Malaria is the third leading cause of death in children globally. In Canada, we see about 400 cases per year, especially among new immigrants and travellers returning from the tropics. It mostly affects young children in sub-Saharan Africa, who are at risk of severe disease, death, and mental disability following infection. Cerebral malaria is a deadly complication which occurs when the brain is involved. Despite the world's best antimalarial drugs, the mortality rate is still about 20%, meaning that one in five children with cerebral malaria will die of their infection. Furthermore, 25% (one in four) children who survive cerebral malaria will be left with lasting brain problems. New treatment strategies are needed to reduce the number of deaths as well as the long term effects of cerebral malaria on the brain. We think that some newly licensed drugs for cancer and brain disorders can be used for an entirely different purpose: to protect the brain in cerebral malaria. This surprising re-purposing of new medications makes sense because these drugs target molecules which govern the leakiness of vessels and brain swelling. By targeting these molecules, we think that we can improve outcomes in cerebral malaria. We want to test these drugs in 2 ways: a model of the blood brain barrier using cells in a "petri dish," and an animal model of disease. We will test these drugs to see if they can protect the brain by stabilizing the "blood-brain barrier" which separates the brain cells from the bloodstream. If we find promising molecules, this will be significant because it will suggest new treatments that could be tried in clinical trials of children with cerebral malaria.
Discovering novel biomarkers for juvenile arthritis: focus on platelet signaling
Name: Hugh Kim
Juvenile arthritis is a very serious disease that affects over 300,000 children and teenagers in North America and causes severe pain, physical deformities and confers a risk of long-term disability. While it is known that juvenile arthritis is characterized by chronic inflammation of the joints, it is currently impossible to accurately identify those children who may be at highest risk for future disease. In chronic diseases such as arthritis, signaling molecules called cytokines are largely responsible for tissue inflammation and destruction. Platelets are tiny cells in the blood that control blood clotting but also release cytokines that can promote inflammation during arthritis. The purpose of this project is to study platelet activity in patients with juvenile arthritis in order to determine (1) whether platelet-derived cytokines contribute to juvenile arthritis and (2) if these molecules can be used as markers to predict the clinical course of the disease. An improved understanding of the molecular mechanisms underlying juvenile arthritis will eventually lead to improved clinical tools for diagnosing, prognosticating and treating this debilitating disease.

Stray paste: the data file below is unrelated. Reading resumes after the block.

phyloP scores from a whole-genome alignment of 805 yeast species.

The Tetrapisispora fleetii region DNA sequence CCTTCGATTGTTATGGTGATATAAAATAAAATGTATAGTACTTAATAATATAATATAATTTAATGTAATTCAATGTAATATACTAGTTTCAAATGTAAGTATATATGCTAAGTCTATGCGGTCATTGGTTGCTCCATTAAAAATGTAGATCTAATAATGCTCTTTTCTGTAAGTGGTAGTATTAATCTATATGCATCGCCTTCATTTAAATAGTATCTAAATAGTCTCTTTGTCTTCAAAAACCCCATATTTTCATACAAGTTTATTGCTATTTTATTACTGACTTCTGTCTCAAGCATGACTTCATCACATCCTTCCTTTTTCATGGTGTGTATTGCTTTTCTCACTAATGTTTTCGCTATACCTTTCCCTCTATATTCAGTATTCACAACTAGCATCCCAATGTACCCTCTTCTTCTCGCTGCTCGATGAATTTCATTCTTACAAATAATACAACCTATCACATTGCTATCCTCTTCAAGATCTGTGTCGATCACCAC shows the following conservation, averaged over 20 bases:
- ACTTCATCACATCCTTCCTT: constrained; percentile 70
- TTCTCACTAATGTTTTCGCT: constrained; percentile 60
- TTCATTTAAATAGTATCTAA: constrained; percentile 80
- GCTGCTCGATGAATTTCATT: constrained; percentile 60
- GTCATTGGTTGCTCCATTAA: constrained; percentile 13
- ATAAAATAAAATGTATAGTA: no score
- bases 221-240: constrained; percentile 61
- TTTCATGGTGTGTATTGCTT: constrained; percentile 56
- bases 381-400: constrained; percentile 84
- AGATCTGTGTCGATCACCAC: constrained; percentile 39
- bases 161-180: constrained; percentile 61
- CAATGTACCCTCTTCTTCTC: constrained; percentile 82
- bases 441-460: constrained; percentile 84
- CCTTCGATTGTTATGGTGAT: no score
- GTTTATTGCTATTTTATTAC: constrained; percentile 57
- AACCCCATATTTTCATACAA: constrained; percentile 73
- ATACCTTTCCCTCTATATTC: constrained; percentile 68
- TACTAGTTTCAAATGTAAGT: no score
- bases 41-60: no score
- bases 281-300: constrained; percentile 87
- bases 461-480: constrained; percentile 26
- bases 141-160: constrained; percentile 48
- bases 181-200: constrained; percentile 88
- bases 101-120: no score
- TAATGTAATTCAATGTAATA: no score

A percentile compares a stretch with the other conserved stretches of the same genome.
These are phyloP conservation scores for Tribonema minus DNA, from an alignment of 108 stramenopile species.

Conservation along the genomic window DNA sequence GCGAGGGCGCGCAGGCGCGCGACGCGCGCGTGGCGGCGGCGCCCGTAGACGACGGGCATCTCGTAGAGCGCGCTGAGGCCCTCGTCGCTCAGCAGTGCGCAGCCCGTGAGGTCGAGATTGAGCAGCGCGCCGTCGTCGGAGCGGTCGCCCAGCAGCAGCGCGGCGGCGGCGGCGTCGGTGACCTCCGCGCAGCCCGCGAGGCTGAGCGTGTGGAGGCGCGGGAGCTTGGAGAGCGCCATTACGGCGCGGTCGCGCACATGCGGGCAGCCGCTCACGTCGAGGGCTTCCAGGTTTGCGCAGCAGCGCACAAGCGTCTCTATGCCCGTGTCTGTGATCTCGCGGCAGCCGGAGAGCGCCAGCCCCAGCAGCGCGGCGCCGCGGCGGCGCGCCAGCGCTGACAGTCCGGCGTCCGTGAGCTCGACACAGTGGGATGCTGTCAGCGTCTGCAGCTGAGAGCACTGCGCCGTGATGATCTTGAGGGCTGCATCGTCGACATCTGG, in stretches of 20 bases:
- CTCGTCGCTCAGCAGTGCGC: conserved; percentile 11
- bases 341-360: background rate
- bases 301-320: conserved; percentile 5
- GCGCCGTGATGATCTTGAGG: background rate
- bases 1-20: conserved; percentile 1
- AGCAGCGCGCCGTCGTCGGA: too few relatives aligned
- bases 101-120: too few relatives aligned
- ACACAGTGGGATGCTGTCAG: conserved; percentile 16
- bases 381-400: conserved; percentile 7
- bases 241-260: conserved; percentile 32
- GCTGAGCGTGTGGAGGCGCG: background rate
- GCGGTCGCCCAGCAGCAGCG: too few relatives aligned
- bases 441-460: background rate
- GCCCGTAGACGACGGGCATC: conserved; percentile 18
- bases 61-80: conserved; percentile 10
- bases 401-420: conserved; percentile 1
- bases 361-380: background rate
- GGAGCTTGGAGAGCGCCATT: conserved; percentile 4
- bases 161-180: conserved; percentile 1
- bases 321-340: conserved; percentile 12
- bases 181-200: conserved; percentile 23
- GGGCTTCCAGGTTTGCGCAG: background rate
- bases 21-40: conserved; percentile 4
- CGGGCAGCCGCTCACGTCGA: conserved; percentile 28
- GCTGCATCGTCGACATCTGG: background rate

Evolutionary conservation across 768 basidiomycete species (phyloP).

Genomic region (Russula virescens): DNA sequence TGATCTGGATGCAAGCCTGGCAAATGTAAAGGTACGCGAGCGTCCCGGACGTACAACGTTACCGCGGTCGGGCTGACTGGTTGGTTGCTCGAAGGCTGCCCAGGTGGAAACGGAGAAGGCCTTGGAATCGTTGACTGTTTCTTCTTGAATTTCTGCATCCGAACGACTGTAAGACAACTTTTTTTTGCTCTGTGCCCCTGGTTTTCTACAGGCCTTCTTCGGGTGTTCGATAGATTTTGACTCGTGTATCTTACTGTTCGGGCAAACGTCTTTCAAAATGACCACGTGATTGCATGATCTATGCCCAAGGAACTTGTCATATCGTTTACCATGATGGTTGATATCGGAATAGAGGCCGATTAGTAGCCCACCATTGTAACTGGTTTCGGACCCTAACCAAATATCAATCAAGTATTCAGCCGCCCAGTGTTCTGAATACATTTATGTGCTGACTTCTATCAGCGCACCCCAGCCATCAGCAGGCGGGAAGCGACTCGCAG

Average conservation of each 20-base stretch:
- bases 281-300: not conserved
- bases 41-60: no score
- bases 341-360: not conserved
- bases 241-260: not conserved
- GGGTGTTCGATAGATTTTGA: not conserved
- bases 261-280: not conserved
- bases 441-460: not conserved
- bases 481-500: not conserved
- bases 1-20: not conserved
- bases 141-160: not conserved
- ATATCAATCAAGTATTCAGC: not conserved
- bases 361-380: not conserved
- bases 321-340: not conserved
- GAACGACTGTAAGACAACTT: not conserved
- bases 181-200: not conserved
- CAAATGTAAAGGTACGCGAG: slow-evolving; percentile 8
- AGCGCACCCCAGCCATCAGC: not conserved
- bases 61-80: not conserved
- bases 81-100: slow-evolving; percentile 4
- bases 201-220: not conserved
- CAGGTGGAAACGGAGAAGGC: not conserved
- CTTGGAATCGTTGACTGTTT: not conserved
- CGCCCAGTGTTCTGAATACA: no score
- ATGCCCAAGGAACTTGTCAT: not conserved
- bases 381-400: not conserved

Hugh Kim is an Assistant Professor at The University of British Columbia (UBC)’s Faculty of Dentistry, with a cross-appointment to the Department of Biochemistry and Molecular Biology. His laboratory is focused on platelet signaling in inflammation, and is part of the UBC Centre for Blood Research and Life Sciences Institute.
Exploring Indigenous women’s maternity experiences
Name: Jennifer Leason Keesis Sagay Egette Kwe (First Shining rays of Sunlight Woman)
Increases in Indigenous populations coupled with maternal-child health disparities, inequities and adverse realities demonstrate the need to better support Indigenous mothers, infants, families and communities.